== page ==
UN IPCC Head Sees Possible Climate Change Deal in 2009

May 5, 2008

The world can reach a significant new climate change pact by the end of 2009 if current talks keep up their momentum, the head of the United Nations climate panel said on Sunday.

The United Nations began negotiations on a sweeping new pact in March after governments agreed last year to work out a treaty to succeed the Kyoto Protocol by the end of next year.

“If this momentum continues you will get an agreement that is not too full of compromises,” said Rajendra Pachauri, head of the U.N. Intergovernmental Panel for Climate Change, during a seminar at the Asian Development Bank annual meeting in Madrid.

Without a deal to cap greenhouse gas emissions around 2015, then halve them by 2050, the world will face ever more droughts, heat waves, floods and rising seas, according to the U.N. panel.

The United Nations hopes to go beyond Kyoto by getting all countries to agree to curbs on emissions of greenhouse gases that fuel global warming. Only 37 rich nations were bound to cut emissions under Kyoto. The United States, one of the world’s biggest polluters, refused to join the agreement.

The next talks, to be held in Germany in June, will address funding technology to mitigate climate change — a key demand from developing countries who say rich countries should foot much of the bill.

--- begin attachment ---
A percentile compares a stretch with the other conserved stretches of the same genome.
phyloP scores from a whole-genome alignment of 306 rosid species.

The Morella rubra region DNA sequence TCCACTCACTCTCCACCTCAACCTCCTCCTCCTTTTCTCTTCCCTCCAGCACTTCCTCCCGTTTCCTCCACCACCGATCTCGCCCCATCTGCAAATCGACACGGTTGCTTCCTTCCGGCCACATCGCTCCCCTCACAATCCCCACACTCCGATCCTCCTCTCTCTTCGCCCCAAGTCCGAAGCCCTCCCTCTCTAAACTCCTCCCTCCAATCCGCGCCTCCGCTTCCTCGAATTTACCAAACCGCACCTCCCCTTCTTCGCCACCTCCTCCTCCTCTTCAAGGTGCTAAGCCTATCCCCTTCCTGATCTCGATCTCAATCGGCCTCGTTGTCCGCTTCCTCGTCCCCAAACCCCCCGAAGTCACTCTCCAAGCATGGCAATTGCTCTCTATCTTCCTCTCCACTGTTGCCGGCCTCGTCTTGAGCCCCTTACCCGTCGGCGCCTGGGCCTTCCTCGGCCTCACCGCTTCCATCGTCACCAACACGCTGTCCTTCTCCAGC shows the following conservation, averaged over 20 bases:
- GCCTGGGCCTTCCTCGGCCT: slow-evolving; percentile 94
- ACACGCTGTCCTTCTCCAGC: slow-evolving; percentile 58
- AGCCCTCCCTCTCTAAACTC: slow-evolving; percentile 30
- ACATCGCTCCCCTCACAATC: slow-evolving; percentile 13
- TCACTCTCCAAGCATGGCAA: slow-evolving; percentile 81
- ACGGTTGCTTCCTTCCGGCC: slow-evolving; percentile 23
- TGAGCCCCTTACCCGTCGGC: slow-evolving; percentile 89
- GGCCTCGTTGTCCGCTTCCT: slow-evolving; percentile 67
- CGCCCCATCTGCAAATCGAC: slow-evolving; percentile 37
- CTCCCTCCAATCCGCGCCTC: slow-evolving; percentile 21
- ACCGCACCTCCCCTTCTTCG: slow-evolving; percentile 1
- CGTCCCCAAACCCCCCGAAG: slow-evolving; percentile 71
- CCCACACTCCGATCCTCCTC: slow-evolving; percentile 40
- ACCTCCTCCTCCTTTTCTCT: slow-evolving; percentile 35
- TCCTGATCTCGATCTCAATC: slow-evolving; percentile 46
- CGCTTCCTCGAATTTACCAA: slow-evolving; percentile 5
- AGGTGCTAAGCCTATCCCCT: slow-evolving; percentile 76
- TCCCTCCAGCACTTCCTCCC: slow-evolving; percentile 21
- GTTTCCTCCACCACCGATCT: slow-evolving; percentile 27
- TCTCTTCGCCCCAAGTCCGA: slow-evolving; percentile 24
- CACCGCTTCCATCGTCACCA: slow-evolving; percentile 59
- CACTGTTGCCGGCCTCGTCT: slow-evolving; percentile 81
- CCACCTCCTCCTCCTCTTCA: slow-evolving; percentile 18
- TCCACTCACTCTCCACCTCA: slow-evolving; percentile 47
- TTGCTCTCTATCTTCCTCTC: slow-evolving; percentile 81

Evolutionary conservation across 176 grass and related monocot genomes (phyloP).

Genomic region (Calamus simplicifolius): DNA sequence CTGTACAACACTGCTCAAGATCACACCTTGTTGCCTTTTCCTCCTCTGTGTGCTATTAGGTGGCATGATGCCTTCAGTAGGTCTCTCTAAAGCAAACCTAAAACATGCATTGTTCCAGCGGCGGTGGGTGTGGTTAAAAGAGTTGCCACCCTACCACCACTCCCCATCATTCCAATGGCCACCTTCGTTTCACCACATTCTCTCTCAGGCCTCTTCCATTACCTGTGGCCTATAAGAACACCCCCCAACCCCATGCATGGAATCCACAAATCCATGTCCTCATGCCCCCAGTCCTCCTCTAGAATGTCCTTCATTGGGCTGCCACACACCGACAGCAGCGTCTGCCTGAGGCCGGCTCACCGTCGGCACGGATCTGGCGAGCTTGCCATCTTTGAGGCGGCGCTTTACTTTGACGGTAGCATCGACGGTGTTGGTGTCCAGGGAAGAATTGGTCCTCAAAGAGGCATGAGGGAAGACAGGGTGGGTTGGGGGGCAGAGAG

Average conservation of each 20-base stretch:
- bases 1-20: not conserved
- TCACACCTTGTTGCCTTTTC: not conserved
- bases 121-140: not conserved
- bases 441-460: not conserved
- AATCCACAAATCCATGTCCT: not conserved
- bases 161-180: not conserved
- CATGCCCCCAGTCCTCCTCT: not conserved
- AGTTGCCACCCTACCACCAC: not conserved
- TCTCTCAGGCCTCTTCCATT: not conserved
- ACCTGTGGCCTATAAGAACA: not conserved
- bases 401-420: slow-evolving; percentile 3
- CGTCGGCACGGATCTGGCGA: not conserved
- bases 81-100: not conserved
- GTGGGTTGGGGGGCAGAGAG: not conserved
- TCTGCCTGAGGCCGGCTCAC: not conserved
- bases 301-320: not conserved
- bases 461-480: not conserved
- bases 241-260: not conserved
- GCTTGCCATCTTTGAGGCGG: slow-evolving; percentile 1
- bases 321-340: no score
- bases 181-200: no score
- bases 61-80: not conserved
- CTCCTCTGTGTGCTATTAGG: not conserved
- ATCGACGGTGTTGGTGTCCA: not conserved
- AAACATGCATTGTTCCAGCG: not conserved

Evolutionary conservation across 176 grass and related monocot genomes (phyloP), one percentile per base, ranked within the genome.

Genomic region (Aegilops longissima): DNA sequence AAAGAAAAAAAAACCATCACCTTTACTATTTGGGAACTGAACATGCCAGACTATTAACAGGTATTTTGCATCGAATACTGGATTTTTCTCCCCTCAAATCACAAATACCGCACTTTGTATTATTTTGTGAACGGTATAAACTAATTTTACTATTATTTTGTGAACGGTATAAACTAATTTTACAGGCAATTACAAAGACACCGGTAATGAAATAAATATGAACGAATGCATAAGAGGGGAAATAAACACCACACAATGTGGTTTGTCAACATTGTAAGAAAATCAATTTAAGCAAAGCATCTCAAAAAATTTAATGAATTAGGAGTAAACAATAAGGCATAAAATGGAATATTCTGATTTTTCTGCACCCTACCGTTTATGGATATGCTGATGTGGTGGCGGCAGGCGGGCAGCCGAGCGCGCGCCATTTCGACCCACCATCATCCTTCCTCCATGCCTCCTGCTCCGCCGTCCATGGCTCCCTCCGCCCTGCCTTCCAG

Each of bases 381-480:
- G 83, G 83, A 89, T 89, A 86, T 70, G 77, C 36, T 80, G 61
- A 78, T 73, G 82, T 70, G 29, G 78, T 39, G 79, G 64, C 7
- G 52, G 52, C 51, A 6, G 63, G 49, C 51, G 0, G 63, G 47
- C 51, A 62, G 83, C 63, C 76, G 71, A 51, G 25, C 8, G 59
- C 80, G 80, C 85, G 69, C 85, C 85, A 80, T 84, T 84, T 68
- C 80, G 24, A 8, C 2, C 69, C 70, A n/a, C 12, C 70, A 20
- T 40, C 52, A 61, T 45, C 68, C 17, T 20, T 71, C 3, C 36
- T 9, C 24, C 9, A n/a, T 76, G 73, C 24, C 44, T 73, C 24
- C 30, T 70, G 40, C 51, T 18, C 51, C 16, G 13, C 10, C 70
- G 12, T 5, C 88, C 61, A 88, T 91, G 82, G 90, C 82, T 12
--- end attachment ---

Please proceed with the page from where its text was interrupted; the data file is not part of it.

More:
Getting the private sector on board with a well regulated carbon emissions trading system is key to long-term financing, according to delegates at the ADB seminar.
“Investors need some certainty they will get some return,” said Simon Brooks, vice president at the European Investment Bank.

India’s Pachauri said popular awareness of global warming had risen sharply over the last 12 months and put pressure on Washington and other governments for action.
He said he believed it would be very difficult for any country to remain outside a climate change pact.

“There’s a question of national prestige involved,” said Pachauri, head of the U.N. panel that last year shared the Nobel Peace Prize with former U.S. President Al Gore.
President George W. Bush pulled the United States out of Kyoto in 2001, saying the pact would hurt the economy and was unfair since it excluded big developing nations from committing to emissions cuts.

Key to a new agreement is Asia, notably China, said Odin Knudsen, a managing director for JP Morgan & Chase. “China is making tremendous progress,” said Knudsen, a specialist in climate change. “It’s in China’s interests and they want to be energy efficient.”

In the last 3 decades Asia’s energy consumption has grown 230 percent and the region has gone from producing one tenth of world greenhouse gas emissions, to a quarter, according to the Asian Development Bank.

The United Nations calculates global warming will cause a 30 percent decline in crop yields in central and south Asia by 2050 and decrease freshwater availability for over a billion people.

Faced with such threats, China is switching over to renewable energy sources, which are expected to provide more than 30 percent of its power needs by 2050, according to the United Nations.

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